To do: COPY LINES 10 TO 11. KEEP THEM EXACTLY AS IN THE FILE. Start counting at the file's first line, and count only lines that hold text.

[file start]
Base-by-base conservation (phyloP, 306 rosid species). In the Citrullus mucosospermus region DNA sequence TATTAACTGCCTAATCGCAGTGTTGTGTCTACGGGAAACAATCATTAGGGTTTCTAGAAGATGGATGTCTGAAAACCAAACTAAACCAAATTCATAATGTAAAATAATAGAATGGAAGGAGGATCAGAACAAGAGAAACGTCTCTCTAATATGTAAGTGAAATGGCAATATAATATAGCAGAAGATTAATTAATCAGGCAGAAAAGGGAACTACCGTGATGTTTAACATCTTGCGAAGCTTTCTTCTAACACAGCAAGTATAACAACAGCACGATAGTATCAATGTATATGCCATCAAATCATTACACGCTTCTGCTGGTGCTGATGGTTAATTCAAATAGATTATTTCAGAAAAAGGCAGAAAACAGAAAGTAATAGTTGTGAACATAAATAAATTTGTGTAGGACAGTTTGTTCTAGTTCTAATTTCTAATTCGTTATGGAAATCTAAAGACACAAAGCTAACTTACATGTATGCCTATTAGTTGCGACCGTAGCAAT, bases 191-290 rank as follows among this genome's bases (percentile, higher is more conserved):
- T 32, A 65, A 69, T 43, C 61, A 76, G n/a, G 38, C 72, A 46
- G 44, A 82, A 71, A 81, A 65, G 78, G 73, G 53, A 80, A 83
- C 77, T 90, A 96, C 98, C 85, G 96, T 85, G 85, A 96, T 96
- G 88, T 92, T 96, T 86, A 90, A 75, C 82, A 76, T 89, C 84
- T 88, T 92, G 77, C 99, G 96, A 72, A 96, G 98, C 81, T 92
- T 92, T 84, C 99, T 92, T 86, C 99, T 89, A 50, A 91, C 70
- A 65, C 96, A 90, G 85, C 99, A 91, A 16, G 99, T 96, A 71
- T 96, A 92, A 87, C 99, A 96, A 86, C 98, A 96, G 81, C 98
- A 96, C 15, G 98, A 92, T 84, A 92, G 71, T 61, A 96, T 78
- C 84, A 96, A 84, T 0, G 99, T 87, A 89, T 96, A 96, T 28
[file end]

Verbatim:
- A 96, C 15, G 98, A 92, T 84, A 92, G 71, T 61, A 96, T 78
- C 84, A 96, A 84, T 0, G 99, T 87, A 89, T 96, A 96, T 28